For members


How to get tax deductions on household maintenance in Sweden

Tax season is coming, and here's how you can make sure you get deductions for household costs from cleaning to conversions.

Swedish banknotes and cleaning equipment
These may be some of the most important tax deductions to be aware of. Photo: Jonas Ekströmer/TT

Sweden’s ROT and RUT tax deductions mean that you can get a significant chunk of money off the cost of a range of services, repairs and maintenance costs. 

The goal of the scheme is to boost employment in these sectors by lowering cost to the end-consumer and raising demand, and to reduce the risk of workers taking cash-in-hand jobs and not declaring their earnings.

RUT stands for cleaning, maintenance and laundry (rengöring, underhåll, tvätt) and applies to domestic work such as:

  • Cleaners, including professional cleaning before moving or selling a home
  • Gardening
  • Snow removal
  • Minor installations, repairs and services of home IT equipment
  • Repair of household appliances
  • Laundry of home textiles or clothes at a laundry facility (including the cost of transportation)
  • Furnishing services (including furniture assembly)
  • Transporting household goods to a secondhand shop or to storage facilities

On these services, you can get a 50 percent tax deduction with a maximum annual cap of 75,000 kronor which was increased from 50,000 as of January 1st 2021. This means you can get 50 percent off services worth up to 150,000 kronor.

ROT stands for repairs, conversions and extensions (reparation, ombyggnad, tillbyggnad) and covers this type of building work. However, building a new house or converting or extending a new house (one that is exempt from municipal property tax) is not covered.

On these services, you can get a 30 percent tax deduction, up to a maximum of 50,000 kronor.

It’s important to note that each individual can only receive a total of 75,000 kronor in ROT and RUT deductions per year. So if you’ve received the maximum of 50,000 kronor in ROT deductions, you can only receive 25,000 kronor for RUT, and if you’ve received the maximum of 75,000 kronor in RUT deductions you cannot get any deductions for ROT work. 

In order to claim ROT and RUT deductions, you need to be a Swedish taxpayer, aged over 18 and liable for tax during the tax year. Only the labour cost is deductible, not the cost of any materials or equipment, and you need to pay for the service electronically – this is so that the business is traceable.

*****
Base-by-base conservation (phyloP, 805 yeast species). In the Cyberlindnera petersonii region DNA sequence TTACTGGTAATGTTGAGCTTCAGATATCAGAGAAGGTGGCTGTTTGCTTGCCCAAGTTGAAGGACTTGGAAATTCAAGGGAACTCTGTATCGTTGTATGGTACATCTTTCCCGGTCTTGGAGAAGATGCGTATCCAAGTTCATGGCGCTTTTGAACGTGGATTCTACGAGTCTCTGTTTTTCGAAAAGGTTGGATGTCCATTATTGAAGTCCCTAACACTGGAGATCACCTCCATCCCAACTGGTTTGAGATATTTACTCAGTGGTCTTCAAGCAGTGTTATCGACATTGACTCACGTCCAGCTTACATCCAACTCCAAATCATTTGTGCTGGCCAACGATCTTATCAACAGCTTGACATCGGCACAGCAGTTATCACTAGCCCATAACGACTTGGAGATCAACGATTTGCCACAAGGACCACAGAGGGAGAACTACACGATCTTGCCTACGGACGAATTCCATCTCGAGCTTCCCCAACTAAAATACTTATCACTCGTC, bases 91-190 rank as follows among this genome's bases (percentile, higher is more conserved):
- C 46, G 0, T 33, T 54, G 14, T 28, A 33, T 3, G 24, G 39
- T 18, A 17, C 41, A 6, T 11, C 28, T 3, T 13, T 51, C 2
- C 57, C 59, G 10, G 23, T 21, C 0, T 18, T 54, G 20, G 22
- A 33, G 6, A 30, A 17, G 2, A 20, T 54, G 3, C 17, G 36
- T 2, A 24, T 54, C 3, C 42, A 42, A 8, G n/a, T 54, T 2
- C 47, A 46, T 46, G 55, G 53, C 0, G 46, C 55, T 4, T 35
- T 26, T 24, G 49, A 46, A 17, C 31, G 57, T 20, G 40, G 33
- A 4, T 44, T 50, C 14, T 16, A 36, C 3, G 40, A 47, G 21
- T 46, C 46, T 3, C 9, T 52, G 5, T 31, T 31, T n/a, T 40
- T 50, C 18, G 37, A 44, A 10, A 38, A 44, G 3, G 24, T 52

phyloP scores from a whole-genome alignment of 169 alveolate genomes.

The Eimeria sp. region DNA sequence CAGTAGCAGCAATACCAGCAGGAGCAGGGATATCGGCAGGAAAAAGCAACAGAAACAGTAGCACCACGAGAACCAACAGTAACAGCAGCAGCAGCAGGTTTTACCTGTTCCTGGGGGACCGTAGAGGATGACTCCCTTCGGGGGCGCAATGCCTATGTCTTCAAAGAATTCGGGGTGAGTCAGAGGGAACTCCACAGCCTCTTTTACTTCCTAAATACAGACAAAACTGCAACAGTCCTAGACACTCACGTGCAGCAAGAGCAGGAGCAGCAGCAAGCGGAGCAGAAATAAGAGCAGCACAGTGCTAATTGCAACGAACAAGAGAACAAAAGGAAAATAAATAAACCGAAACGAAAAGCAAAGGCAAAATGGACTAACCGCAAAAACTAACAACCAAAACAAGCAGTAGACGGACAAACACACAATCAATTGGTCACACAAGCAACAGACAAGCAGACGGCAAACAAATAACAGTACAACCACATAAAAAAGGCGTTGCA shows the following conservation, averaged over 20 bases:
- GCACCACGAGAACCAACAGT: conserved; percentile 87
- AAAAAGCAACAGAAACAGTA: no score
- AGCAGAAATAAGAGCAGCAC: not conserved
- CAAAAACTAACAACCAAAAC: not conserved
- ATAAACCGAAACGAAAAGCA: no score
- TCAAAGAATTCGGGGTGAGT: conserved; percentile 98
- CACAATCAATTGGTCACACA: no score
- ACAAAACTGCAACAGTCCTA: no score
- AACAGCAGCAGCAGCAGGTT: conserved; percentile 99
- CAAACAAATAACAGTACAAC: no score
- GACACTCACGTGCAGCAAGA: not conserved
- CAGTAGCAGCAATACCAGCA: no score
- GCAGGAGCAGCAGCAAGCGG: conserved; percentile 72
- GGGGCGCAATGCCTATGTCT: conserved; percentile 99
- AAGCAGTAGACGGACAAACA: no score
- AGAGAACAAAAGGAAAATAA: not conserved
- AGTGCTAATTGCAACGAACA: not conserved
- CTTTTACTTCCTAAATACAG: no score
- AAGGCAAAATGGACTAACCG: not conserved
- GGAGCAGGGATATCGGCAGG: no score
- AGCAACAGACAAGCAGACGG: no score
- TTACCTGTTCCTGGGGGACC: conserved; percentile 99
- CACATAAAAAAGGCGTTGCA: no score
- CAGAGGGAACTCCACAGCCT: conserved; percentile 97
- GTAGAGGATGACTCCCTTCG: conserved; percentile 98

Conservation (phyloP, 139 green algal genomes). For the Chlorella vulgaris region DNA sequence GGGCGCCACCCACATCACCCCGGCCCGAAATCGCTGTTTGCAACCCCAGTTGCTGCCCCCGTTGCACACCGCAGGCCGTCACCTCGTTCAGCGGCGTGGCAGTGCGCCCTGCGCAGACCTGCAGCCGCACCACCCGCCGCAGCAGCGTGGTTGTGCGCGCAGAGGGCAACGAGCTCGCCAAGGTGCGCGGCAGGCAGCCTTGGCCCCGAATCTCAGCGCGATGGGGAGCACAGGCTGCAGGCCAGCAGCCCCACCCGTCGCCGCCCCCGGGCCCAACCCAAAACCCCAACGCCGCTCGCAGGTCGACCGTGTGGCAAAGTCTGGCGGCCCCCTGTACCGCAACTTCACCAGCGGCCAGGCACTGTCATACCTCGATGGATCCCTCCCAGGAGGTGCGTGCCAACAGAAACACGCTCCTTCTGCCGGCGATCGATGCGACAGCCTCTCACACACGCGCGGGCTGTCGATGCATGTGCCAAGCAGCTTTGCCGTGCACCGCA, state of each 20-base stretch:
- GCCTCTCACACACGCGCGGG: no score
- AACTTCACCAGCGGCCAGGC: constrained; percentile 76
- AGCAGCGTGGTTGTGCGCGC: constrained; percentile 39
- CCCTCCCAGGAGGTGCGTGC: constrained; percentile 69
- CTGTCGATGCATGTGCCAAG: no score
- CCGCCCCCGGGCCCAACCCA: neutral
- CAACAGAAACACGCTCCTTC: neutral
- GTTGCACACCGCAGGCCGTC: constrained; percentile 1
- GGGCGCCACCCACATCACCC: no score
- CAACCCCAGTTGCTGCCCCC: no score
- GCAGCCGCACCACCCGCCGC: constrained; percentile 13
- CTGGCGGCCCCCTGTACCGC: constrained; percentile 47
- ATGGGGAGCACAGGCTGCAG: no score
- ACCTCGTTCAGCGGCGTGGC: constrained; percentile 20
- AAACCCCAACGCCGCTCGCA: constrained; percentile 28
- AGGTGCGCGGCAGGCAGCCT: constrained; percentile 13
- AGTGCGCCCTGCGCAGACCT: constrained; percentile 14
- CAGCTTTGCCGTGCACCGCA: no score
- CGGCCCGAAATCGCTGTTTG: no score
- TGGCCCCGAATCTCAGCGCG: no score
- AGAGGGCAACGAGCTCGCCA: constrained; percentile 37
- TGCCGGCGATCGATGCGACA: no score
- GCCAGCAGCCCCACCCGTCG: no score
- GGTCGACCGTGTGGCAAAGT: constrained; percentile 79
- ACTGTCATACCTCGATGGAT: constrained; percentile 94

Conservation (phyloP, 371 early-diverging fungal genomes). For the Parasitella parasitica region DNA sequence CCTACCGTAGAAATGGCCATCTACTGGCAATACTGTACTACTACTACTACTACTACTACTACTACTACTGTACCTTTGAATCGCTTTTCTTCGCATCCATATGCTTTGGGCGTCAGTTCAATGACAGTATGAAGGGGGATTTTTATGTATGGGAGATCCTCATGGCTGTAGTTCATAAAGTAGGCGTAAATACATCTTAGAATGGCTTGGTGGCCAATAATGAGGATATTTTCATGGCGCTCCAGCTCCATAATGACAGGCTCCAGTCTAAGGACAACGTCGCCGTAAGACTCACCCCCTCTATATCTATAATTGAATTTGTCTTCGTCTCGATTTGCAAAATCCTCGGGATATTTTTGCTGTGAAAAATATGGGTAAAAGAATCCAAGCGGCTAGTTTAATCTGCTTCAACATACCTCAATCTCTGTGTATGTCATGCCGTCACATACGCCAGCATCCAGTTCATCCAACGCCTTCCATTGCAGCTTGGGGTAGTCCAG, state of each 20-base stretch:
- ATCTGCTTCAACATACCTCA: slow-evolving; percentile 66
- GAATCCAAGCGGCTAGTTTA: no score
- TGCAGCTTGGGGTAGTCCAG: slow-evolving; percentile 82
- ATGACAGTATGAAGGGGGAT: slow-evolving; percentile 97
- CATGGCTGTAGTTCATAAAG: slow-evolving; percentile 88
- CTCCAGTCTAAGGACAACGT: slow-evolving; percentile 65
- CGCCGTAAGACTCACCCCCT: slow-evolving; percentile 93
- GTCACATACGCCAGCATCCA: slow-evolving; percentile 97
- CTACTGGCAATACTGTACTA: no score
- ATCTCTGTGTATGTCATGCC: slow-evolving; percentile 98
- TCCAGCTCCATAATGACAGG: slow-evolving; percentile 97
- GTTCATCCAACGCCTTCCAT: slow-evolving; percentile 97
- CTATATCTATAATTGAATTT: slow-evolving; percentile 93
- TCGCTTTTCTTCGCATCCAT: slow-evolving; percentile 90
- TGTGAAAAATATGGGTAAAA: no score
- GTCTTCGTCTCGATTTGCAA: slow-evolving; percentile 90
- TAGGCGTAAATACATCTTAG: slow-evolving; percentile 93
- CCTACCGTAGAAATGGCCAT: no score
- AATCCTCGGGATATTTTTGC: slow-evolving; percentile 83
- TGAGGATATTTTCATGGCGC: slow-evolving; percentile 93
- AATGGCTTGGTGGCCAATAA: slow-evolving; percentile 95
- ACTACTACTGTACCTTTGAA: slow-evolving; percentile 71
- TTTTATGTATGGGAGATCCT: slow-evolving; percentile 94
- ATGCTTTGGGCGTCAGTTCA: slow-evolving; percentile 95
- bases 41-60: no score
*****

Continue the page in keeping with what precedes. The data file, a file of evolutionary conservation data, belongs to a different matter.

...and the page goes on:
To get the RUT deduction, you do not need to own the home (so renters are eligible) but you must live there all or part of the time. You can also get the deduction for work carried out in the home your parents live in, if you are the one who paid for the work.

For ROT deductions, you also need to own the property where the work is done (either owning the property or apartment itself, or a bostadsrätt) and live in it at least some of the time – so your primary home and any secondary residence or summer house are eligible, but not a property you rent out.

The work cannot be done by a family member.

This maximum amounts listed above are calculated per person rather than per household, so if there is more than one adult living at the same address, you can each use this amount, but if you own multiple properties you do not have a separate maximum for each property.

It’s the contractor, or the person providing the work, who should make the deduction on your invoice, but you should  keep track of how much of each deduction you receive over the tax year (you can do this by logging into Skatteverket, the Swedish Tax Agency).

If you know you’ve reached the ceiling for your deductions, you should let them know so that they can make out your invoice without the deductions.

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For members


Five tricks Swedes use to avoid the long wait for rental apartments

The official waiting time for apartments in Stockholm, Gothenburg, and Malmö varies between three and eleven years. But Swedes have their own tricks for jumping the queue.

Five tricks Swedes use to avoid the long wait for rental apartments

There’s no requirement for landlords or renters to use the queuing systems run by the municipalities in the big cities, but most of the big ones do, the intention being to reduce corruption and increase fairness in the rental market. 

The Stockholm Housing Agency, or bostadsförmedlingen, has a queue between seven and eleven years long. Boplats Gothenburg has an average wait of 6.4 years, and Boplats Syd in Malmö has an average waiting time of nearly three years.

According to Kristina Wahlgren, a journalist at Hem & Hyra, Sweden’s leading rental property magazine, the system puts foreigners and recent arrivals to Sweden at a significant disadvantage. 

“It’s extremely difficult if you are from another country. You don’t have any contacts, and it’s quite difficult to understand if you haven’t grown up in this culture,” she says of the system. “There are some quite subtle aspects, and there’s vänskapskorruption [giving special advantage to friends]. ” 

Listen to a discussion about Swedish queue systems on Sweden in Focus, The Local’s podcast. 

Click HERE to listen to Sweden in Focus on Apple Podcasts, Spotify or Google Podcasts.